Capital Gains Tax (CGT): Main residence exemption
One of the few times you can get a tax break is with your main or principal residence which is exempt from Capital Gains Tax (CGT). So what really is a main residence and what rules do you need to be aware of?
The concept of your ‘main’ or ‘principal’ residence is an important one due to its significant influence on your future financial situation. When it comes time to sell your home, it is one of the few windfalls you can receive (assuming you make a profit when you sell) that is not subject to tax. Your main residence is exempt from tax on any capital gains provided it meets a few criteria.
For most people, figuring out what is your main residence is pretty straightforward. But for others, it is not so simple due to their circumstances. In some cases, you may even have a choice as to what property you claim. For these situations it’s important to understand a few key rules:
It must be a dwelling
A dwelling is considered a building or part of a building consisting mainly of residential accommodation with land under the accommodation. Therefore it could be a caravan or mobile home, but cannot be vacant land.
You must reside in the property
Definitions are not explained in the tax legislation, however the Australian Tax Office (ATO) has listed a number of factors that are taken into account to determine whether they would allow your claim for main residence exemption. These include:
- Length of time you lived in the property (it’s often assumed this should be at least 3 months but it’s not stipulated by law)
- Where the rest of your immediate family live
- Whether you keep your personal belongings at the property
- The address where your mail is actually delivered
- Whether your address on the electoral roll matches that of the property
- Connection of services such as gas, telephone and electricity
- Your intention of occupying the premises
One main residence at a time
You can only claim one residence as your ‘main’ residence at any one time. However, you are allowed a six-month overlap of main residences when you are changing homes (between the time of acquisition of the new and disposal of the old).
If you choose to move elsewhere and rent out your home at some stage, you can continue to claim the main residence status on the property for up to 6 years even though you don’t actually live there. This will not impact on your ability to claim deductions on your now investment property, it will only impact on CGT. The catch is that you will not be able to claim the other property you are now living in as your main residence during this time, if you claim your former home as your main residence.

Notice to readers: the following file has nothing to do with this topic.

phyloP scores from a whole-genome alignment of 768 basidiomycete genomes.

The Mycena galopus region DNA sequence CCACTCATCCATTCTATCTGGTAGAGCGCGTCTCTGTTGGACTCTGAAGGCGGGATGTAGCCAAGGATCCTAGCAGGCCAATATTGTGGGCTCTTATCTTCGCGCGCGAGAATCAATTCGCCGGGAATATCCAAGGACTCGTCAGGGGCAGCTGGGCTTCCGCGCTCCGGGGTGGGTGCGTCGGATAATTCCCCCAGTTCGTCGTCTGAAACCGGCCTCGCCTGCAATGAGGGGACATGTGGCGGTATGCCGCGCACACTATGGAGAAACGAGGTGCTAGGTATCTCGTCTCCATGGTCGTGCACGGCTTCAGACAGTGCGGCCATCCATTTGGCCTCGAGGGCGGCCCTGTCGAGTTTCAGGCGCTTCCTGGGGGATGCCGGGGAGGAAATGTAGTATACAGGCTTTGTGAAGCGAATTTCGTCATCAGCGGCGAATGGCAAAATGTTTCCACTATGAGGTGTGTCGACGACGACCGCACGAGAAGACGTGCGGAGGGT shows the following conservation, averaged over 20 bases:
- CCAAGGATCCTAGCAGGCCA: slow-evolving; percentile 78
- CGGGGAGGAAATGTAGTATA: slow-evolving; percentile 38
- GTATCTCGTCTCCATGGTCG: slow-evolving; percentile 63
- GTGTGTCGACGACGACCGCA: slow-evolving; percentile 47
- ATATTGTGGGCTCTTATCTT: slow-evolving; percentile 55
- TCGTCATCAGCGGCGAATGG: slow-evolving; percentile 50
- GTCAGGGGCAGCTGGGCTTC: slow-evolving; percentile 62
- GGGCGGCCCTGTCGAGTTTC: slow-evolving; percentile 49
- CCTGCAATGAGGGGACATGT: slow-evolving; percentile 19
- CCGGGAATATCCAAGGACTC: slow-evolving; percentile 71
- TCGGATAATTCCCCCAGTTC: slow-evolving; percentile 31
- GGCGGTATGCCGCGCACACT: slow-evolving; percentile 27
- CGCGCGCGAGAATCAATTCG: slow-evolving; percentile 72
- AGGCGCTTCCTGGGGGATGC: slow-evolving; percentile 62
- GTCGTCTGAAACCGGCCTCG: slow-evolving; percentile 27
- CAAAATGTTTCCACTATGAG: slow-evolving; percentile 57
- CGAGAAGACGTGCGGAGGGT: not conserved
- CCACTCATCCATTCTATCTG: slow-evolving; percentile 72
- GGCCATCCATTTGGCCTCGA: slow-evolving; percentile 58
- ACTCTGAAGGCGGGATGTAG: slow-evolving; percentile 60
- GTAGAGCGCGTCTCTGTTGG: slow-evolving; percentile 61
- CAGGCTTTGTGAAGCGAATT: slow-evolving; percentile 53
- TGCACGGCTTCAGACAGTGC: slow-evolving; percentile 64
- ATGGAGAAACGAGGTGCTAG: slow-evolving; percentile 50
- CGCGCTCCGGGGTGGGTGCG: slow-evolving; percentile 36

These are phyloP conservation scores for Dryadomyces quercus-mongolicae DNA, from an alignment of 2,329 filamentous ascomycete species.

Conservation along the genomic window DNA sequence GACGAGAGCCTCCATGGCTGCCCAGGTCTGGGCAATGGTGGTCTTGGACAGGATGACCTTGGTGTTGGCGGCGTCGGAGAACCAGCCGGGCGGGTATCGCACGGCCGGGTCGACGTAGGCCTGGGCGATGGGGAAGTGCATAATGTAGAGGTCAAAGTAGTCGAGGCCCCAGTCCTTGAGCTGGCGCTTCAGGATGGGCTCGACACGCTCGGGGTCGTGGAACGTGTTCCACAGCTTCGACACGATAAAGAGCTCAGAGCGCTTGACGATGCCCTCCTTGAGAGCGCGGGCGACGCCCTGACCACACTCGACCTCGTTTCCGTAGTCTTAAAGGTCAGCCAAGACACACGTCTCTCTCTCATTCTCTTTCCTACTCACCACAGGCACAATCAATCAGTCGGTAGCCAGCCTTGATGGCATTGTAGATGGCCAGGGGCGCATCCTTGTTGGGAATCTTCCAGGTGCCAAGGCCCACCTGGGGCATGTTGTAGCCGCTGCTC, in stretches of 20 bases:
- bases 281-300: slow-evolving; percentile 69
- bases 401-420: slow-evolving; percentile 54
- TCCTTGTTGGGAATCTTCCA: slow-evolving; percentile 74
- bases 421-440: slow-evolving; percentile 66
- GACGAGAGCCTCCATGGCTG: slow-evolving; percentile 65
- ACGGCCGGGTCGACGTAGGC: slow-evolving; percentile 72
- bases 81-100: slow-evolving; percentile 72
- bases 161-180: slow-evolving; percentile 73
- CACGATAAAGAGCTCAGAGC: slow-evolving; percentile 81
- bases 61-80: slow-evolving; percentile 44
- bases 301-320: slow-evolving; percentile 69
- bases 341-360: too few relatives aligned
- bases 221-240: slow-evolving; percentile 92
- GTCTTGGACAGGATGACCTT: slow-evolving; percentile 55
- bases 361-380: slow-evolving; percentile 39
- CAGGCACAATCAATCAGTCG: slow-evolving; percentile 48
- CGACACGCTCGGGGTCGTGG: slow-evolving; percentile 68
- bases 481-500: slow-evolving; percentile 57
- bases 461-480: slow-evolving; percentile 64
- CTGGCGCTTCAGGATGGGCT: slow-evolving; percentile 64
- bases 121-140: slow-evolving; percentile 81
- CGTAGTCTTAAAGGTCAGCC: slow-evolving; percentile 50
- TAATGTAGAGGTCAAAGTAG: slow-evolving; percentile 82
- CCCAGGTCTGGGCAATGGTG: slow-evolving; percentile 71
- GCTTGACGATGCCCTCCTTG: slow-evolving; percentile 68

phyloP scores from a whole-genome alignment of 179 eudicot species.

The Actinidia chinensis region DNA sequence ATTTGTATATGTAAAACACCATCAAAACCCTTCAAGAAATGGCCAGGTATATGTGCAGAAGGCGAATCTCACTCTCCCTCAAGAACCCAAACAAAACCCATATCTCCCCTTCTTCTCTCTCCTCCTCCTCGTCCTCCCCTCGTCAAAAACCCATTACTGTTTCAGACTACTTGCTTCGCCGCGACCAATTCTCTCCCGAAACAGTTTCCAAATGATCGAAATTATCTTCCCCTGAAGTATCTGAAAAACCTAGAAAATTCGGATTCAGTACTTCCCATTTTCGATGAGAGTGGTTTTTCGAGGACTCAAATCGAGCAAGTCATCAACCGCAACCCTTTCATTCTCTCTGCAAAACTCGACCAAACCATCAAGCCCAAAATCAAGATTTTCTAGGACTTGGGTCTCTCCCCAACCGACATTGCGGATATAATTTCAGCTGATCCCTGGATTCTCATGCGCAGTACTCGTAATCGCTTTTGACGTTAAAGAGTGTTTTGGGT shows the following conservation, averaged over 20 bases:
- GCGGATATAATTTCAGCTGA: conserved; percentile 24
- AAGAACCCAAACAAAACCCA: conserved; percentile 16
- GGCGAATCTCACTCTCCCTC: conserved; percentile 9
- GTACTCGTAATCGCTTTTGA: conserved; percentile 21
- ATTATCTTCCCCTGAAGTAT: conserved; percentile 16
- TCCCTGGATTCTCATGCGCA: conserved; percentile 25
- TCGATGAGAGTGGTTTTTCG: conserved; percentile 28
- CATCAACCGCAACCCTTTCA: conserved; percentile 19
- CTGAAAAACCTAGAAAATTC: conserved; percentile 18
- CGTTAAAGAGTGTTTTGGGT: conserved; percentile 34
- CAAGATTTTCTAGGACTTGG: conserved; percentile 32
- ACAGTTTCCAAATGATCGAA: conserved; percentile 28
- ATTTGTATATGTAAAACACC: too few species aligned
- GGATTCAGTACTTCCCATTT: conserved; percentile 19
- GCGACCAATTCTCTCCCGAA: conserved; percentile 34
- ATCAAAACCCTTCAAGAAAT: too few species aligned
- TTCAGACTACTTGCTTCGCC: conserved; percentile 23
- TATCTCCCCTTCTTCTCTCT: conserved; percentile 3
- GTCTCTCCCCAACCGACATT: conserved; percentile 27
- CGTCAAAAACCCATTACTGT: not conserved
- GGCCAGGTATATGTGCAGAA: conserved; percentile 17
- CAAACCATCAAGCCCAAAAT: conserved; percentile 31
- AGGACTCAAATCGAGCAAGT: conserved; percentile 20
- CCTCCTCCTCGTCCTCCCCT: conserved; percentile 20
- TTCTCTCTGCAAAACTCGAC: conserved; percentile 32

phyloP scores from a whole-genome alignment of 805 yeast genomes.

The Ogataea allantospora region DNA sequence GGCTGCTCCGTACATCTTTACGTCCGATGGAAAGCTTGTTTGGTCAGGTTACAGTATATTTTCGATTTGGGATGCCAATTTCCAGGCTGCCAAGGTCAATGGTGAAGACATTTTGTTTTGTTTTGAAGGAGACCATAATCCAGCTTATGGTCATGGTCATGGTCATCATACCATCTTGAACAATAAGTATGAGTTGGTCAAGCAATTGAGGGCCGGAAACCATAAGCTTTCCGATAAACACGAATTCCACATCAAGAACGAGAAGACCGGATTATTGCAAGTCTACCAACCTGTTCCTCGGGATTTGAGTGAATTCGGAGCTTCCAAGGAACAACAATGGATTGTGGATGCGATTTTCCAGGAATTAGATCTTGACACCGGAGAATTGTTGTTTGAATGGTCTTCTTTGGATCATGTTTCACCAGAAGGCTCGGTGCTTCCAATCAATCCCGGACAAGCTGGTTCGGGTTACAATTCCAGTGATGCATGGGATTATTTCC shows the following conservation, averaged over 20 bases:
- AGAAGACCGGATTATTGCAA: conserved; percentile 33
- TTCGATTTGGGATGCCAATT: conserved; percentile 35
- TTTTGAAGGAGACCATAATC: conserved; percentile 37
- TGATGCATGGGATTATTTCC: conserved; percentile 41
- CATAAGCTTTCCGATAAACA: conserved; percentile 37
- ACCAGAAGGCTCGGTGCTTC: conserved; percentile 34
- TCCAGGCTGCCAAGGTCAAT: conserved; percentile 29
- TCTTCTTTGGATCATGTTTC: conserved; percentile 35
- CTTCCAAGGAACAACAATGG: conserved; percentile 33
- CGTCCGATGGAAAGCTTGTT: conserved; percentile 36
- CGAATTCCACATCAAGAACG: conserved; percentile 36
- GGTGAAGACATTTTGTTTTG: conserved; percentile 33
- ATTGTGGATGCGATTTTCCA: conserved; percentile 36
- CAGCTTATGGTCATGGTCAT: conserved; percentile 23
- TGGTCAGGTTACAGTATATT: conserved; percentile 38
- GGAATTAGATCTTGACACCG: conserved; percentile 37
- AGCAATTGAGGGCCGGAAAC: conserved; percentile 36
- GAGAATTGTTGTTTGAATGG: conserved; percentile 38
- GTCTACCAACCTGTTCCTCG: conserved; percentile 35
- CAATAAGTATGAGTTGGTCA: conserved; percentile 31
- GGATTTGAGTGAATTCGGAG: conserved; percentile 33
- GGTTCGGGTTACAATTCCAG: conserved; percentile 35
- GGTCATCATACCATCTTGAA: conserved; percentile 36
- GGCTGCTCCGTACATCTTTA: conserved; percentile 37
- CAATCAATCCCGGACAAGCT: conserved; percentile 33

There are times when a property can only receive a partial exemption. One of those is when you move house, your new home becomes your main residence, and you then rent out your old home. During the time in which your old property is rented and no longer considered your main residence, it will be subject to CGT. However CGT will not be calculated during the period you lived there and claimed it as your main residence. The other time your main residence will receive a partial exemption is when a part of it is used for business and other such income producing purposes (e.g. a beautician servicing customers in a spare bedroom). In these circumstances, the proportion of the dwelling used for such purposes will be subject to CGT for that period, while the rest of the dwelling will continue to be exempt. This area can be tricky to interpret so do seek professional advice if you have concerns.
If you are building a home on vacant land or substantially renovating a property and therefore cannot live at the property, you can still claim main residency in both examples under a “pre-occupation exemption”. Under this exemption you can treat the property as your main residence for up to 4 years before you actually occupy it provided you occupy it as soon as practicable and live there for at least 3 months after doing so. Naturally, you must not claim any other property as your main residence during this time.
Property in individual names
With a few minor exemptions, property can only be claimed as a main residence if held in individual names. Property held in a company or trust therefore can not claim the CGT break. Because of this significant tax implication, most people hold their home in their personal names. If asset protection is an issue, best to consider holding it in just one partner’s name which still allows you to access the CGT benefits while affording some asset protection.
Taxation is not always a straightforward area and many rules are subject to interpretation so I encourage you to seek professional advice from your accountant if you have any questions or concerns.
Momentum Wealth and its affiliated entities are not Accountants. While all information is provided in good faith, you should seek your own independent advice in relation to all tax matters.